David Hockney, Larry Gagosian
28-29 September, 2013
Acrylic on canvas
In the week since painting my portrait he has painted his longtime dealer Peter Goulds of LA Louver Gallery in Venice, CA and is currently painting the LA County Museum’s Senior Curator Stephanie Barron as I write this. Other sitters have included friends such as: writer Martin Gayford, artist John Baldessari, Joan Quinn, Chloe McHugh, Dr. Leon Banks, Bing McGilvray Bob Pynoos, Doug Roberts, the artist’s younger brother John Hockney, masseur David Stoltz, and several of Hockney’s staff including Gregory Evans, Jean-Pierre Goncalves de Lima, Jonathan Wilkinson, Jonathan Mills, and George Snyder.

A couple days before New Year's
interior decorator and designer Hutton Wilkinson and his wife Ruth invited a group of us over to dinner at Dawnridge — the amazing compound of buildings, gardens and pavilions originally created by the legendary Tony Duquette.

I’ve known Hutton and Ruth for years and he has been extremely helpful to me recently with a book I will publish later this year on Elsie de Wolfe and the international set in Paris in the years just before the onset of World War II.
Driving in an Audi convertible on the way to Dawnridge.
Elsie de Wolfe, known during her lifetime also as Lady Mendl thanks to her 1926 marriage to Paris based British diplomat Sir Charles Mendl, fled just before the Nazis occupied Paris. After a brief stay in New York, she settled in Beverly Hills — first in a rented house on San Ysidro Drive, and a year later she bought what she called “the ugliest house in Beverly Hills” on Benedict Canyon Drive. She transformed it into her last great décor, and she called it “After All” — which was also was the title of her 1935 memoir.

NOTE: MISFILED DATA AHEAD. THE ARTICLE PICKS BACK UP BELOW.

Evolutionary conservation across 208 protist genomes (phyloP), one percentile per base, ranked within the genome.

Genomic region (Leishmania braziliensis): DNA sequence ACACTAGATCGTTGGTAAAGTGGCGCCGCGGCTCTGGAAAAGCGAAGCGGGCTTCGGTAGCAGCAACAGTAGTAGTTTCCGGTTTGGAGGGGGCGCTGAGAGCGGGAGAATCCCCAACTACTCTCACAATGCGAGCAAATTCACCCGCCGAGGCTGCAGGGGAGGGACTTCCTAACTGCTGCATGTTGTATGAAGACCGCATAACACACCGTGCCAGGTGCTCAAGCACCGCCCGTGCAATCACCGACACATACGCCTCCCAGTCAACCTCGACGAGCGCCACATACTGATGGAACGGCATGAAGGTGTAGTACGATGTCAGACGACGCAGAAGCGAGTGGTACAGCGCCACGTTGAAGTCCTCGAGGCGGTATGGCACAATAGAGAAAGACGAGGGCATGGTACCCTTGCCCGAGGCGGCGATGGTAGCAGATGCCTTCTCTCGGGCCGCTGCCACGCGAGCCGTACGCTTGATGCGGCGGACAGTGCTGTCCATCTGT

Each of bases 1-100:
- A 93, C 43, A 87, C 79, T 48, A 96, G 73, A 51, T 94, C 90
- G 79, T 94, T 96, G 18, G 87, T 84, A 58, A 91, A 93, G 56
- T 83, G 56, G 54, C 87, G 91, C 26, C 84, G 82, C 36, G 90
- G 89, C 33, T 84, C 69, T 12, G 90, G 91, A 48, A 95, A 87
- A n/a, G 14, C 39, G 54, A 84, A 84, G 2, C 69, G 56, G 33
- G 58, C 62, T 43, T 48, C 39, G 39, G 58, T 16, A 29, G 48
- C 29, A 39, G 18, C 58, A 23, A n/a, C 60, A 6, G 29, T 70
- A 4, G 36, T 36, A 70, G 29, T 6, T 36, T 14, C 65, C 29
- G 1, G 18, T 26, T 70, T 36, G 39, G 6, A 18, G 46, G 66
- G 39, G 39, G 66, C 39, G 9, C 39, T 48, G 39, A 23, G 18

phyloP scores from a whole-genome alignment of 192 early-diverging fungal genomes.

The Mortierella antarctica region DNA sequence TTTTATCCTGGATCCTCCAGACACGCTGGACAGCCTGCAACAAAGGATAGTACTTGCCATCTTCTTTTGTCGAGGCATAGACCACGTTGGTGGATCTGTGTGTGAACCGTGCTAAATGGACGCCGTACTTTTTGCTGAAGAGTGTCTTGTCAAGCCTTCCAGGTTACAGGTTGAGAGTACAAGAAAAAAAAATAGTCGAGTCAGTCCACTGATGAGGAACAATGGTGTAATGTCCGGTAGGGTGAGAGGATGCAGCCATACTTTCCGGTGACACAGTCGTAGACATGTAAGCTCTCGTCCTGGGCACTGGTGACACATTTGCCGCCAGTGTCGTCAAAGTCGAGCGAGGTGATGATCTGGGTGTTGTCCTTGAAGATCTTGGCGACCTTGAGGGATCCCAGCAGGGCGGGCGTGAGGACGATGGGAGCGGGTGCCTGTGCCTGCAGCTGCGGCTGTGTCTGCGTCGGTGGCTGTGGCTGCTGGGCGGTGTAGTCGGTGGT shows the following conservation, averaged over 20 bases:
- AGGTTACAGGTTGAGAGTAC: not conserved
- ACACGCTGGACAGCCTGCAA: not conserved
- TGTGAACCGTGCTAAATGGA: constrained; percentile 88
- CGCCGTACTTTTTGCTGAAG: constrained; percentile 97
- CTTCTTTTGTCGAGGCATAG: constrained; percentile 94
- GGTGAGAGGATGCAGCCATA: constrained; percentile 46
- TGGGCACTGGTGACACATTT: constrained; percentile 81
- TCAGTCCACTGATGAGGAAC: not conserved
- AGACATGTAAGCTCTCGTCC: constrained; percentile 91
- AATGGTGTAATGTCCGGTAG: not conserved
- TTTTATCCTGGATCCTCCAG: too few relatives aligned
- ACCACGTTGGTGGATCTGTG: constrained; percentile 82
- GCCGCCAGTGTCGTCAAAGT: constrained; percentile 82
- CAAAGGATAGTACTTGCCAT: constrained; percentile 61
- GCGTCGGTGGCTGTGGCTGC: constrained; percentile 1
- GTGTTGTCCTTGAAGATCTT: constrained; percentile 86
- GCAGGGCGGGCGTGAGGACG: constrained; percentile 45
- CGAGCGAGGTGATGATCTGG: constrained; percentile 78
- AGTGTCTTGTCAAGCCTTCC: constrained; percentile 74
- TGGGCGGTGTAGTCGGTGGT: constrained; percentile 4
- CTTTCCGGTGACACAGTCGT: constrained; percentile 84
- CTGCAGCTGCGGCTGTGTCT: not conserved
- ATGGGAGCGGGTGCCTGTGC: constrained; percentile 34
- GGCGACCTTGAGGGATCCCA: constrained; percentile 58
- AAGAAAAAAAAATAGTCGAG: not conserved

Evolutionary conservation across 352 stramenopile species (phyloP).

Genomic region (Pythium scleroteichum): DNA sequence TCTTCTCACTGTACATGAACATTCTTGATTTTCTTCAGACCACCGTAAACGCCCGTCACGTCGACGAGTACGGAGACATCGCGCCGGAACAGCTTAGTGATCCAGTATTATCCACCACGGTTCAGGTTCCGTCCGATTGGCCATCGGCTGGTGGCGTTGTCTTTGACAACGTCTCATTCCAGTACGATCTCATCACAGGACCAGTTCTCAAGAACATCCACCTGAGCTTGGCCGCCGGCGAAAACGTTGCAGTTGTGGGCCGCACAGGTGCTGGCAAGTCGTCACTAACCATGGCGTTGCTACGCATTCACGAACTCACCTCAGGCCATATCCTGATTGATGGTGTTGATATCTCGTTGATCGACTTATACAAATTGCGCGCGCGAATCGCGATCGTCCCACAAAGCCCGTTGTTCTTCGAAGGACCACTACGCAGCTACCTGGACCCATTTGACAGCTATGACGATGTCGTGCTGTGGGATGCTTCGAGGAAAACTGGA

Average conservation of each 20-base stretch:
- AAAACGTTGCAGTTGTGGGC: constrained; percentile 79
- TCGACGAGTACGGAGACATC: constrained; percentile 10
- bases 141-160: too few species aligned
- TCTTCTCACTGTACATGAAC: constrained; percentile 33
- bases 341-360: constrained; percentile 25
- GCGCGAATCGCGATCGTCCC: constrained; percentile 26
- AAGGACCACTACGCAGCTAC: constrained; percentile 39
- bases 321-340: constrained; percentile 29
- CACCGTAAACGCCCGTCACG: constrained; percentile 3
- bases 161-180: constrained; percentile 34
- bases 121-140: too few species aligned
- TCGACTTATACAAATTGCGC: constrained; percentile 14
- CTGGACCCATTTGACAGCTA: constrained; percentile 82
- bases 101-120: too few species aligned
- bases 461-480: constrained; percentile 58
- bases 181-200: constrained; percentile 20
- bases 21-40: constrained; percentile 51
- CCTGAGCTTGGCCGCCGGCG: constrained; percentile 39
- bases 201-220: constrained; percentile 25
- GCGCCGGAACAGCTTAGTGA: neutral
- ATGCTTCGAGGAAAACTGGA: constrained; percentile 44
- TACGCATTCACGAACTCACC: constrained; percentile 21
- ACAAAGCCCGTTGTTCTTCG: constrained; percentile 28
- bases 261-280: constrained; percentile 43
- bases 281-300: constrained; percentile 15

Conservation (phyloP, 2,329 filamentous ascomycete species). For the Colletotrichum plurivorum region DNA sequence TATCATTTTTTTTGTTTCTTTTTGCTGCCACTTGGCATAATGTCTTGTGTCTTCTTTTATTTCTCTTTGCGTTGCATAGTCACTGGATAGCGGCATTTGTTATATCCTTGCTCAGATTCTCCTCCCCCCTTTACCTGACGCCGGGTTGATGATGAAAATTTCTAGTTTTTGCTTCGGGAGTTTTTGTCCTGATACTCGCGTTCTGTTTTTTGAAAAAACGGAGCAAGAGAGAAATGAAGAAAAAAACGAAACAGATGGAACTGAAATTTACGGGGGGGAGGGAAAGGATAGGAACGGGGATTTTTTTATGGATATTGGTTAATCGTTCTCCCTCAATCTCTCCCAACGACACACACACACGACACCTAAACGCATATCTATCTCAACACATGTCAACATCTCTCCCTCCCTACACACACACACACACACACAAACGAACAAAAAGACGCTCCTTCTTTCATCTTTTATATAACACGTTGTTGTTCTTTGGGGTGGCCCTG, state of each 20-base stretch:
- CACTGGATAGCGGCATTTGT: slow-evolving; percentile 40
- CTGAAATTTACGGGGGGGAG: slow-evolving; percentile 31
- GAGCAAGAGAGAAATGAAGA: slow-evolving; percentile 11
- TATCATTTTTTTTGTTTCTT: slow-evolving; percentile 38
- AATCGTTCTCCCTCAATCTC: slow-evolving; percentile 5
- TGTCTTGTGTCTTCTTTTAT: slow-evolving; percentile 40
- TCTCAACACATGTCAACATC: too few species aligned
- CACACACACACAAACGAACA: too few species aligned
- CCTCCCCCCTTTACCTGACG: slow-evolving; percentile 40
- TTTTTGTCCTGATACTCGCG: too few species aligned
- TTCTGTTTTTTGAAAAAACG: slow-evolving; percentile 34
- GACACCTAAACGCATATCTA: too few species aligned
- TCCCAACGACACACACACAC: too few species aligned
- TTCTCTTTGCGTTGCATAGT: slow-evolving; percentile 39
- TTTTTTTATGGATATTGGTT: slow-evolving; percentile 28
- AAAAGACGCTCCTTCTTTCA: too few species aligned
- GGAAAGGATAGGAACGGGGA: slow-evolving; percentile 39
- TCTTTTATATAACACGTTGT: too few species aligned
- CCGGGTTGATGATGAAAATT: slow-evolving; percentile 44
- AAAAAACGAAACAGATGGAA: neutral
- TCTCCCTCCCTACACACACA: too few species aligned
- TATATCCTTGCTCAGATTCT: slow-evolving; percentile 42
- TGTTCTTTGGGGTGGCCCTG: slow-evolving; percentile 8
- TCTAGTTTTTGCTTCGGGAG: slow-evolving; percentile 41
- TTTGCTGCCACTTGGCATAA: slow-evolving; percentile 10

The young Tony Duquette became the last of a long line of Elsie de Wolfe’s decorating protégés in the remodeling of the house on Benedict Canyon during the war years. The Michigan born Duquette came to Southern California where he studied at the Chouinard Art Institute (later merged into what is now known as the California Institute of the Arts or CAL Arts). In 1942 when he was already creating displays for local departments store J.W. Robinson and Bullocks, de Wolfe commissioned him to create an ornate and whimsical secretary desk for her. Delivered to the newly remodeled “After All, “ she dubbed it her “ divine meuble” (French for furniture) in a telegram to Duquette.
David Hockney giving his San Francisco catalog to Hutton while Gregory Evans looks on.
David Hockney, Gregory Evans, and Hutton Wilkinson in one of the drawing rooms at Dawnridge.
After the war, Elsie de Wolfe — with Tony Duquette and his wife Beegle in tow — returned to her beloved France and restored her fabled house in Versailles called the Villa Trianon where she died in 1950 in her mid 80s (her real age remains elusive to this day).

After de Wolfe’s death, Tony Duquette became the President of the Elsie de Wolfe Foundation which, in addition to keeping the legacy of the "first lady of interior decoration,” also for many years sponsored young aspiring American decorators to spend a year in Paris.
Too much is never enough at Dawnridge.
Elsie de Wolfe commissioned this "divine meuble" at the dawn of Tony Duquette's career.
Hutton and Ruth Wilkinson's new house on the grounds of Dawnridge.
David Hockney takes in the new house with Hutton and friends.
Even a beautifully decorated Christmas tree seems almost lost in the splendor of Dawnridge.
Hutton show David Hockney his Ventian murals installed in the new house at Dawnridge.
A view to the pool overlooking the gardens of Dawnridge.